From his prison cell, a senior Pakistani officer accused of plotting with a shadowy Islamist organization to take over the military released his political manifesto: His call was for the army to sever its anti-terror alliance with the United States, which he contends is forcing Pakistan to fight its own people.
"This may help us redeem some of our lost dignity and we badly need that," Brig. Ali Khan writes in the six-page document obtained by The Associated Press. The U.S., he says, might retaliate by cutting military and economic aid, but "do they not always do this at will? ... Our fears that the heavens will fall must be laid to rest."
The manifesto reveals the ideological underpinnings of the most senior Pakistani military officer detained for alleged ties to Islamist extremists.
The accusations against Khan go to the heart of a major Western fear about Pakistan: that its army could tilt toward Islamic extremism or that a cabal of hardline officers could seize the country's most powerful institution, possibly with the help of al-Qaida or associated groups like the Pakistani Taliban. Pakistani leaders dismiss such worries as ungrounded.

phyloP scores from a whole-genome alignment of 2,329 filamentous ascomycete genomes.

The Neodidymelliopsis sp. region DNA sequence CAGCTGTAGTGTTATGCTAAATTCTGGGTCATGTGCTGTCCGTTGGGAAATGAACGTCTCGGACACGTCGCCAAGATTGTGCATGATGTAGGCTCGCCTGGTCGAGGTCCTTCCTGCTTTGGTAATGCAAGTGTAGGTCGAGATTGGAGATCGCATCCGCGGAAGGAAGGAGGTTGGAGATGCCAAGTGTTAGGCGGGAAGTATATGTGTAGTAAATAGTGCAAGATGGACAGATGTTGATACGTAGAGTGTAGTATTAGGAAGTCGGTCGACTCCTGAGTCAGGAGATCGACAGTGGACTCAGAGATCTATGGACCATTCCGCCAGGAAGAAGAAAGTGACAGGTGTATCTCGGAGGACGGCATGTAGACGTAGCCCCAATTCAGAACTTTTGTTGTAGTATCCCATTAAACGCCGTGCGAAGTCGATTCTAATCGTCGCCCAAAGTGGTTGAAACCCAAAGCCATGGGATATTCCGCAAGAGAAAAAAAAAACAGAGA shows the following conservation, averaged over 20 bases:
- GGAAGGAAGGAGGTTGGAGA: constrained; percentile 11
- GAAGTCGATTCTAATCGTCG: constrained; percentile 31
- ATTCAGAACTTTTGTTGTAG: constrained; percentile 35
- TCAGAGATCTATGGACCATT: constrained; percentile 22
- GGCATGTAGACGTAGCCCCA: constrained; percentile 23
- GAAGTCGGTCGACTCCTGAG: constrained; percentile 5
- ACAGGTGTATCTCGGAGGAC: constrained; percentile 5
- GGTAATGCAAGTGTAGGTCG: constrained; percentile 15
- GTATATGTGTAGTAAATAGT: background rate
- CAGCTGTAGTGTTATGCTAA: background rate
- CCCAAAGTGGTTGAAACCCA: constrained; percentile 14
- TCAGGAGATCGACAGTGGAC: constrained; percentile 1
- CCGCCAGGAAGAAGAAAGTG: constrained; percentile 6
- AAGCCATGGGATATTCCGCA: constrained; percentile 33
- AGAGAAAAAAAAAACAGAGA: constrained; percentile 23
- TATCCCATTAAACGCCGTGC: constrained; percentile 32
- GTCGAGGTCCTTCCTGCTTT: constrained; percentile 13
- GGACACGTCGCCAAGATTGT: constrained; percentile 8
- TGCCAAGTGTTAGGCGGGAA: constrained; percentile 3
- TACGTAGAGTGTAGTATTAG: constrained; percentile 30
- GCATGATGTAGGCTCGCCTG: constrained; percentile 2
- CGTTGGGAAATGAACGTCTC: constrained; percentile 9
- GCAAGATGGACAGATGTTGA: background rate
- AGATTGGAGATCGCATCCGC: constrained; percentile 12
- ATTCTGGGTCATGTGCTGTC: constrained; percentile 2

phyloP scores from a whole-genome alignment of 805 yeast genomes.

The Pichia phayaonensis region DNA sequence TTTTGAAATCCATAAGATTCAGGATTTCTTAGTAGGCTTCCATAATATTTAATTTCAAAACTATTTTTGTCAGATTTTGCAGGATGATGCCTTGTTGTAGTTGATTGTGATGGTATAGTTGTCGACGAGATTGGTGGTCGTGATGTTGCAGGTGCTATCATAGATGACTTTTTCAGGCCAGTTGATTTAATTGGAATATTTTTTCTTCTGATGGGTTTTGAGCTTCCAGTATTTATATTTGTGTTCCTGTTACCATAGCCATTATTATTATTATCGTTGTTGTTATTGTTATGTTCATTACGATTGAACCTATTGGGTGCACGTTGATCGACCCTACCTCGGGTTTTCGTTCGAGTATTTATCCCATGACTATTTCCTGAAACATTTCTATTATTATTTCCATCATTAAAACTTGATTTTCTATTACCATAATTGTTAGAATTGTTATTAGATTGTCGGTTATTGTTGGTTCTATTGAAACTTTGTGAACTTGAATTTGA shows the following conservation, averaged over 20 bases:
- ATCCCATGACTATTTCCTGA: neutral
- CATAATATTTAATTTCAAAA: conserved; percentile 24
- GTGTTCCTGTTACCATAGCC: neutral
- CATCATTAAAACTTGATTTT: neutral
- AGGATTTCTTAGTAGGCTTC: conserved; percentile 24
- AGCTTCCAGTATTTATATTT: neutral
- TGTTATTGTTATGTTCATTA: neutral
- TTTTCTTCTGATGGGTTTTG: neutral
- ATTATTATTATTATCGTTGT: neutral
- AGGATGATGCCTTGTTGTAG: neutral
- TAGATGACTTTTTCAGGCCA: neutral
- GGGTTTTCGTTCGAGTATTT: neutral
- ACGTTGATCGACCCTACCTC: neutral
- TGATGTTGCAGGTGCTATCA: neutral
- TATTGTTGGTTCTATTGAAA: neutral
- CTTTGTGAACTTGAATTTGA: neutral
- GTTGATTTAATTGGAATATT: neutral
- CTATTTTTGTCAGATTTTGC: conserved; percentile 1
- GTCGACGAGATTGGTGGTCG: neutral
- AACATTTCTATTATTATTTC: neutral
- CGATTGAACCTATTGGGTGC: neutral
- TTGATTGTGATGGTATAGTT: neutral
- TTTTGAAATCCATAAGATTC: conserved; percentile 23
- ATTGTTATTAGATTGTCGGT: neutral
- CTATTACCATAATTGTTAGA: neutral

Details of the case, made public for the first time by The Associated Press, point to efforts by some Islamist groups to recruit within Pakistan's military, though their success appears mixed. They also give a rare look into the discontent among some in the military over the rocky relationship with the United States, currently on hold after American airstrikes killed 24 Pakistani border troops in November.
Khan, who was arrested a year ago, faces charges of conspiring with four other officers and a British member of Hizb ut-Tahrir to recruit officers to the group including the commander of the army's 111 Brigade, which covers the capital and has been historically linked to army coups.
Image: In this Friday, May 11, 2012 photo, Pakistani supporters of the banned Islamist organization Hizbut Tahrir, chant slogans and hold a banner that reads, "the state-sponsored abduction of Hizbut Tahrir spokesman Naveed Butt cannot stop the emergence of caliphate," during a protest in Lahore, Pakistan.